Baylands MarshFest

Baylands MarshFest

Sonoma Land Trust opened the locked gates for MarshFest and Martha and I enjoyed Sonoma County’s only public access to the Bay. We paddled Dickson Ranch, the newly restored tidal marsh along the northern shore of San Pablo Bay, and hiked the Dickson Trail. Here is a photo from the Sonoma Land Trust website.

Sonoma Land Trust Baylands

Sonoma Land Trust Baylands

Sonoma Land Trust Map

Baylands in Blue at Bottom

The event was part of a day-long celebration of the Bay and the timing was sub-optimal for paddling. Sonoma Land Trust provided bikes, nature hikes, and sit-on-top boats, but the tide was only two feet and going out. Ideally, the tide would be three feet or higher and coming in to reduce the chance of being swept out through the breaches in the Dickson Ranch dikes and into the currents of San Pablo Bay. The low, ebbing tide made paddling difficult because the kayaks barely cleared the silty bottom in many places. Those who exited after we did had a long slog through the mud, so checking the tide charts will be important in planning a visit.

This area is open to the public, but the locked gate is a distance from the put-in. On this day, the gate was open, but on a private visit, wheels will be necessary. It is paved for 99% of the way.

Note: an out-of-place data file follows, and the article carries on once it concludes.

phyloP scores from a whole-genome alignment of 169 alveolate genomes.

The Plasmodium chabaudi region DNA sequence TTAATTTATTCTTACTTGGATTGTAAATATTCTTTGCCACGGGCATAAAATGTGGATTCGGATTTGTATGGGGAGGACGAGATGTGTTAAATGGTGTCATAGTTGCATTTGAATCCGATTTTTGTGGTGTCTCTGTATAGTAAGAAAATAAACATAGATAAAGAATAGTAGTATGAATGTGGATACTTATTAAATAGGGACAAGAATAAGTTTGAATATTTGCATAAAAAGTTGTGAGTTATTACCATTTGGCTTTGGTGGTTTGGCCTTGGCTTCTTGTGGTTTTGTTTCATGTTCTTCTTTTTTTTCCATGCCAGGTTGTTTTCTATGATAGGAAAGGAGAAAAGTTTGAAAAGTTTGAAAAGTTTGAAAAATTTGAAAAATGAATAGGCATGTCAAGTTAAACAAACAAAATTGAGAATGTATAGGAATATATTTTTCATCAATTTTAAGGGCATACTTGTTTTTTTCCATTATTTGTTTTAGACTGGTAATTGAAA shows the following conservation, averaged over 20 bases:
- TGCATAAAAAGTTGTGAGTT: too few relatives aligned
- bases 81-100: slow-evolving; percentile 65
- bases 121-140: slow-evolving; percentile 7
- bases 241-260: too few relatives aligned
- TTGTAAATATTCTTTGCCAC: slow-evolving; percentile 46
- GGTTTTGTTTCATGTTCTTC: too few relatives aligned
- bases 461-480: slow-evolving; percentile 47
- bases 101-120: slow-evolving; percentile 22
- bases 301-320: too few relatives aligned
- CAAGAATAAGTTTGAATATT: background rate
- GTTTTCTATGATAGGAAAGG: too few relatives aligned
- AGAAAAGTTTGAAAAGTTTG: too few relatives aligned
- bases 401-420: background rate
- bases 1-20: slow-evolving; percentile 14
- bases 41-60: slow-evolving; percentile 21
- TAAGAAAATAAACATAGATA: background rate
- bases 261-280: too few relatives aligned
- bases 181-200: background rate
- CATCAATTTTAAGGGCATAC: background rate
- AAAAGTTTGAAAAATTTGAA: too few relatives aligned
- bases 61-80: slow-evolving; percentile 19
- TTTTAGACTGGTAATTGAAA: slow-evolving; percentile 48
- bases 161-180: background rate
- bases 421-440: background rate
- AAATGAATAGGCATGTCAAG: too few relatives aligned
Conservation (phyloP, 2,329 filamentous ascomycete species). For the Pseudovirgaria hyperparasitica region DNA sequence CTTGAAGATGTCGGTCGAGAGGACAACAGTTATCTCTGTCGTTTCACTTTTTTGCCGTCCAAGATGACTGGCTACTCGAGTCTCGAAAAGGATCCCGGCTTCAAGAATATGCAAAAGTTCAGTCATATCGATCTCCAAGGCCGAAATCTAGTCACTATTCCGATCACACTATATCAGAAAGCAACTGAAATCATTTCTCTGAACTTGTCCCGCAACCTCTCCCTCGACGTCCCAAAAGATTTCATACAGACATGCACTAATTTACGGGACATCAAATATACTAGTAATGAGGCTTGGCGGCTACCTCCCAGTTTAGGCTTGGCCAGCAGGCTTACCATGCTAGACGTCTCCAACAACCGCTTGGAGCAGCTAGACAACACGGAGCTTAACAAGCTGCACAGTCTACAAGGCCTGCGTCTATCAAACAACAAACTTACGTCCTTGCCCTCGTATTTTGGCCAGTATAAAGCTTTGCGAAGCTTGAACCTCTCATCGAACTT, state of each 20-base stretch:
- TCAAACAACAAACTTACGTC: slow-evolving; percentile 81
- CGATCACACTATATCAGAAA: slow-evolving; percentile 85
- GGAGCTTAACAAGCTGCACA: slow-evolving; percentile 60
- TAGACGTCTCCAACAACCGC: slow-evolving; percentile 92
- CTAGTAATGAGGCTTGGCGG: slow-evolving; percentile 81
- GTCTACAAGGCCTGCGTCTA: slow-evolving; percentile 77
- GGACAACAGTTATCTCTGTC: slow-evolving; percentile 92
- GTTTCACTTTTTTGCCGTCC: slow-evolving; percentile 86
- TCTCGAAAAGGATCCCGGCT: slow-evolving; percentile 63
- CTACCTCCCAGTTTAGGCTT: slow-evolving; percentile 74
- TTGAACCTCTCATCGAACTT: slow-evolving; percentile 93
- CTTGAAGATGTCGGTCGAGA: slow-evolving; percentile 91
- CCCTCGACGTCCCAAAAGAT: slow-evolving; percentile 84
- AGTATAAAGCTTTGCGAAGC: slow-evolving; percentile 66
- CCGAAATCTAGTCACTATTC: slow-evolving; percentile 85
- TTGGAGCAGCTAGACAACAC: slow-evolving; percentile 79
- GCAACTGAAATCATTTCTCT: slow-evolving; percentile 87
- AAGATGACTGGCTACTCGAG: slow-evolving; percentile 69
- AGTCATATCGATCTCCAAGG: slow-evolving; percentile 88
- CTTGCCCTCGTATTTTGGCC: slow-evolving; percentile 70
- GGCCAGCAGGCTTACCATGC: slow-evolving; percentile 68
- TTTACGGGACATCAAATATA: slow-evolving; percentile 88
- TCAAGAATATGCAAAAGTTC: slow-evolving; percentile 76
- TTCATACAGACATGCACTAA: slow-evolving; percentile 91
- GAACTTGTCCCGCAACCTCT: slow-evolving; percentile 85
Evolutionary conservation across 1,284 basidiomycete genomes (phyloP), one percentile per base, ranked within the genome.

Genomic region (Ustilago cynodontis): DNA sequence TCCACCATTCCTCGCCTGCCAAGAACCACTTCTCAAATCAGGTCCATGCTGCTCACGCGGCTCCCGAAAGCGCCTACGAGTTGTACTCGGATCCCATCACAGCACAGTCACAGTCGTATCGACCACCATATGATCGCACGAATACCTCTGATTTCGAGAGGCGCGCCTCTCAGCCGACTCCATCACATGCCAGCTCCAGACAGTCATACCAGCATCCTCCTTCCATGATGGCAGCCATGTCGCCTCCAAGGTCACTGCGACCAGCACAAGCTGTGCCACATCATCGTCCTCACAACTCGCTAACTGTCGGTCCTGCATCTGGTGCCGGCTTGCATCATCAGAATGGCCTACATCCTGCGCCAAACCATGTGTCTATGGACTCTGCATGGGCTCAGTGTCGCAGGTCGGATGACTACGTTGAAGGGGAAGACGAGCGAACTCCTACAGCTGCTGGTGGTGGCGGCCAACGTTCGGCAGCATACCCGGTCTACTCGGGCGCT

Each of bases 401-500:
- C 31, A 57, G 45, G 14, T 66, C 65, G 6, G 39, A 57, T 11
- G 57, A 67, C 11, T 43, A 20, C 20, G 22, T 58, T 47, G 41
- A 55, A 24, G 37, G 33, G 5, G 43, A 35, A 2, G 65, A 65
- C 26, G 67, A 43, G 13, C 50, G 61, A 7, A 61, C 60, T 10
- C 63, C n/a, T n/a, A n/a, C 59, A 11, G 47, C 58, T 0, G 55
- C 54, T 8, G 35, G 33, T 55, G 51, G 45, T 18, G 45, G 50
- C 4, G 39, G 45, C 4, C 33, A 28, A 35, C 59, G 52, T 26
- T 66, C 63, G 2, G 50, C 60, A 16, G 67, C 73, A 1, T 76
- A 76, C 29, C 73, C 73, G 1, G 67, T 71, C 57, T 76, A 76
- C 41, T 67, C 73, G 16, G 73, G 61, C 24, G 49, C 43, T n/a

The put-in is at the end of Reclamation Road. To reach it from Lakeville Highway from Petaluma, just keep going straight as if you were going to drive to the Bay. That is, when you reach Hwy 37, CROSS it at the stoplight. Soon you will reach the locked gate with a parking area. The Land Trust area is open to the public but access is restricted by the locked gate. That just means you have to wheel your boat in. Sit-on-tops are ideal because the water is very calm and protected, but shallow. The mud has tremendous suction and pulled my sandals off, so consider mud boots and don’t even think of trying this in flip-flops. The Sonoma Land Trust personnel were just barefoot.

The photo below is from the little rise just past “Railroad Crossing” on the map above. You can see the locked gate in the distance, and Lakeville Highway coming to a T at Highway 37. You can see the parking area adjacent to the locked gate and you can see paved road where you will wheel your boat to the put-in shown in the map above.